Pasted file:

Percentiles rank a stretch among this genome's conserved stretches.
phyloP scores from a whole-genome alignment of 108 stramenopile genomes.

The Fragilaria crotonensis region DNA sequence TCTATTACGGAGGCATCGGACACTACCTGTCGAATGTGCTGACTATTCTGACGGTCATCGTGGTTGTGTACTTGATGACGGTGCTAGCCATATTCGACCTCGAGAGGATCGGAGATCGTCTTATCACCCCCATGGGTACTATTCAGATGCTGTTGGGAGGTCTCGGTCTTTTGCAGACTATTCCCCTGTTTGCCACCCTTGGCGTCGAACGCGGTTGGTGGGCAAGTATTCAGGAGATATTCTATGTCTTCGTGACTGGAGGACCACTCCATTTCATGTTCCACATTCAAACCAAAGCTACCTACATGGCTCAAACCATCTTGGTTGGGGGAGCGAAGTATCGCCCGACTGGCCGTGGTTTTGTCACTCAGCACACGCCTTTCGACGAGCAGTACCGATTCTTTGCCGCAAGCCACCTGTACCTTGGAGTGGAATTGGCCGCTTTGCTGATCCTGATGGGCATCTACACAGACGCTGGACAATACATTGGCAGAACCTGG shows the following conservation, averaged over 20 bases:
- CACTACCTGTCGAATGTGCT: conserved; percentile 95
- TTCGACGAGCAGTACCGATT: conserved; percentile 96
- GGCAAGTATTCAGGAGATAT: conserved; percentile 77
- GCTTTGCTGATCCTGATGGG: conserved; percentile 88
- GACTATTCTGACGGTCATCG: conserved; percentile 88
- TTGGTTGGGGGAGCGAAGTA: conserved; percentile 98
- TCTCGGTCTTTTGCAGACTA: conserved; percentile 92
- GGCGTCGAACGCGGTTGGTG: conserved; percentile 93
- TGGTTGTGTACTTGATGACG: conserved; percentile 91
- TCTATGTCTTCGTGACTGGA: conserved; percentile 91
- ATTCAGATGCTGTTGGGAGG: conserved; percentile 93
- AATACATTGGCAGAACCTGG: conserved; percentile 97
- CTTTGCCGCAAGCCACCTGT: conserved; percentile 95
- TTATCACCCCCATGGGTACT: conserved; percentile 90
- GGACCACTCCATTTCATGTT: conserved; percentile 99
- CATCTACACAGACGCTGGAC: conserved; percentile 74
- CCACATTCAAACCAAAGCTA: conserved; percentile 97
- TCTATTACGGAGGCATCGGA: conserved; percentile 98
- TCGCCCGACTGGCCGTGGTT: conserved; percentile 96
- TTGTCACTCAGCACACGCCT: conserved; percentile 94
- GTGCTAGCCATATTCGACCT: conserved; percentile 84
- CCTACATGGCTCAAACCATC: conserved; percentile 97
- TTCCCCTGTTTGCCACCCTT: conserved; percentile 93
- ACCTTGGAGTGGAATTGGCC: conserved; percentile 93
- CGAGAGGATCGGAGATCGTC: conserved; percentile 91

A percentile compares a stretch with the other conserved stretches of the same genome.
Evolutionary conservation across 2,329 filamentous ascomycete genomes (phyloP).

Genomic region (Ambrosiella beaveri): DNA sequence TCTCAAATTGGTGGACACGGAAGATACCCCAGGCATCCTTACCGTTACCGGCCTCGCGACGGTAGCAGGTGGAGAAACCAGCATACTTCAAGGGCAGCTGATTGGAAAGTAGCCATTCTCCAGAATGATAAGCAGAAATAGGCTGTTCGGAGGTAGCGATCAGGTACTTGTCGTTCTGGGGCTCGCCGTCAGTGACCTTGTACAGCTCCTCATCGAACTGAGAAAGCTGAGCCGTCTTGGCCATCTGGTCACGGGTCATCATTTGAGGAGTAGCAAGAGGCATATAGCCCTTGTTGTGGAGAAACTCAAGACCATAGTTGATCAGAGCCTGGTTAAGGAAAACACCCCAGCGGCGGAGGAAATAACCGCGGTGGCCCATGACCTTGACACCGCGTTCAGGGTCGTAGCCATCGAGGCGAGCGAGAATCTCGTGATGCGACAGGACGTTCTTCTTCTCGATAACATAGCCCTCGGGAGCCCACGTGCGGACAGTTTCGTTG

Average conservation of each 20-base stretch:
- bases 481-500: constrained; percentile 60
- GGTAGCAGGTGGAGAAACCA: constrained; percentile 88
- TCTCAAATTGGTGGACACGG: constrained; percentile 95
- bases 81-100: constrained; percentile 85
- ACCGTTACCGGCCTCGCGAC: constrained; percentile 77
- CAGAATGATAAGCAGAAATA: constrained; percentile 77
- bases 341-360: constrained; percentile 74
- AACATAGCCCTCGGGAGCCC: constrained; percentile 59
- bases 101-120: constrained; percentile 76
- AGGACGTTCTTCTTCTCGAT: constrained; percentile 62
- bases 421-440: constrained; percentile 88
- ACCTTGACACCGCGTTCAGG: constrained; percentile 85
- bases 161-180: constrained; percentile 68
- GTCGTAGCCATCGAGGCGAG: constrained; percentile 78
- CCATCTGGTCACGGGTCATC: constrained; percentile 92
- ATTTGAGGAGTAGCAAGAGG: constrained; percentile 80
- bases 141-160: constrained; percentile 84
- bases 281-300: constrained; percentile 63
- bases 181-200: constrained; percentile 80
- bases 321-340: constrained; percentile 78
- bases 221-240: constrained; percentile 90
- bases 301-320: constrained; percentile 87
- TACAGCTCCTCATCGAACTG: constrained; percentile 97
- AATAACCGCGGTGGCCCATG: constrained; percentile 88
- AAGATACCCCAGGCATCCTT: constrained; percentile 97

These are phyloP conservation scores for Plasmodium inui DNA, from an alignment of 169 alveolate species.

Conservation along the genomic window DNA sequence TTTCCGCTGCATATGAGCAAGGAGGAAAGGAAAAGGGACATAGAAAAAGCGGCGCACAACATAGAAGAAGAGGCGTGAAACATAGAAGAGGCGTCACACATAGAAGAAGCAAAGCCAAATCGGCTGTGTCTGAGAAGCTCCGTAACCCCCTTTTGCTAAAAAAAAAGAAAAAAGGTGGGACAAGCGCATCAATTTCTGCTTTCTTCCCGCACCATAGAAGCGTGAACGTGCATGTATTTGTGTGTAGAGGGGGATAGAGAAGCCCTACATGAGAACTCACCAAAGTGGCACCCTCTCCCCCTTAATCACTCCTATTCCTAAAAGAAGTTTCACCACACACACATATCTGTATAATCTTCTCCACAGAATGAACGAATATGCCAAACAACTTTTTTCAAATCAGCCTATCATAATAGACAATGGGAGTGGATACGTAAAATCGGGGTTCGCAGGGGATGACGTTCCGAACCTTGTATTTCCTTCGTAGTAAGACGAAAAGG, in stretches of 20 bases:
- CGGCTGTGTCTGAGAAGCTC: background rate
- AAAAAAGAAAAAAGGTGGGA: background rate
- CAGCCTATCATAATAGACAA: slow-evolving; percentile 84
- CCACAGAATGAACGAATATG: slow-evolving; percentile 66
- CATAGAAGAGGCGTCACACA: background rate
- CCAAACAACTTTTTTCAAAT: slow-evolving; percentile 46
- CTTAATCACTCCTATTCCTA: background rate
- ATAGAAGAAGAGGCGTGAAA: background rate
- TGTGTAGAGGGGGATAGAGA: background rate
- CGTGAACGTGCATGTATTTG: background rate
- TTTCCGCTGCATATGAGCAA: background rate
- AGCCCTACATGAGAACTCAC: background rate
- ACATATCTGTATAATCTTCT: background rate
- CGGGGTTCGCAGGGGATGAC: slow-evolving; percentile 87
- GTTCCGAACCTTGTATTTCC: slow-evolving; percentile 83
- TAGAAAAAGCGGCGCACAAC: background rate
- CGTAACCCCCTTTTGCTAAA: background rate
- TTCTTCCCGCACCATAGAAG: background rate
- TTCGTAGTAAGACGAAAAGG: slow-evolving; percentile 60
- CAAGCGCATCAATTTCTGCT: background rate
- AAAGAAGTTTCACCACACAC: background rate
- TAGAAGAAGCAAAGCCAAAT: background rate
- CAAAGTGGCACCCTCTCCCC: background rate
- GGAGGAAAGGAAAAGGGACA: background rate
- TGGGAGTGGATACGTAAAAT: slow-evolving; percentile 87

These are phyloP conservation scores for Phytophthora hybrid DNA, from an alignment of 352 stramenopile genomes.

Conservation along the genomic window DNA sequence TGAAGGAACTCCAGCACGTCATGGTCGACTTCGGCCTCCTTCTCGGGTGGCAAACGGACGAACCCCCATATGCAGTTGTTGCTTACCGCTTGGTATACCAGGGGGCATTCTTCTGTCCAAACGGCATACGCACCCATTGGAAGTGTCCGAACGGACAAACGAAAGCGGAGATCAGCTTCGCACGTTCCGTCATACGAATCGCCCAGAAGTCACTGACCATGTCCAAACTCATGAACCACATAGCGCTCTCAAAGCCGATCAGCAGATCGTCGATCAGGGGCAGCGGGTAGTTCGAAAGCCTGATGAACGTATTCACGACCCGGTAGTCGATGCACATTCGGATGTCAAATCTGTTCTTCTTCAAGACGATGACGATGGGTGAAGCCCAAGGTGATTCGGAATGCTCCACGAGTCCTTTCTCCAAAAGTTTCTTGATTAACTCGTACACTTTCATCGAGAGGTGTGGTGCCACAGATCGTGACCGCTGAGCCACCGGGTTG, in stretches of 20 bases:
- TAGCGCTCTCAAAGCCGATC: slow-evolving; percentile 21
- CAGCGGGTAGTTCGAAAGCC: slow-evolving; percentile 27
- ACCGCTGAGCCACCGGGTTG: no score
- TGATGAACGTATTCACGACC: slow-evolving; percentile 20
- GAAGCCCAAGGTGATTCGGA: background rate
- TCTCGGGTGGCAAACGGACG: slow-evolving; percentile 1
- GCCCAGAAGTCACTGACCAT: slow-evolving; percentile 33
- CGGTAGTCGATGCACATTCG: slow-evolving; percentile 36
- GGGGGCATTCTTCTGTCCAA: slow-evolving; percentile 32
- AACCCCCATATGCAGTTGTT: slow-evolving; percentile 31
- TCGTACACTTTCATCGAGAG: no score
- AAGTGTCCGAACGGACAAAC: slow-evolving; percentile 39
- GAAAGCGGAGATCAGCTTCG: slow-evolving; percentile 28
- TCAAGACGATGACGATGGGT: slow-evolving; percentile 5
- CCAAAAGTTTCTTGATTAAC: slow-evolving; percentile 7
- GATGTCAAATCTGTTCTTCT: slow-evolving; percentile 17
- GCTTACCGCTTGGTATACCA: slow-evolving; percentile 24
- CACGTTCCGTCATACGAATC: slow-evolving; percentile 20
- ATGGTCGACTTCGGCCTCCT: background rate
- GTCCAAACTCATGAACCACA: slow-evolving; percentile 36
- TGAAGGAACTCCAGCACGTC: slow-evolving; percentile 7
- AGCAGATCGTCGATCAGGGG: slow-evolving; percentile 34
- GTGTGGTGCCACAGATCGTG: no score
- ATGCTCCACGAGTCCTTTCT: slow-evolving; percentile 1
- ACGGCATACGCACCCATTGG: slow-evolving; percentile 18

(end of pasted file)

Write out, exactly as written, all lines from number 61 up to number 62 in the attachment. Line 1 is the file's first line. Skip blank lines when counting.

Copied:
- AAAAAAGAAAAAAGGTGGGA: background rate
- CAGCCTATCATAATAGACAA: slow-evolving; percentile 84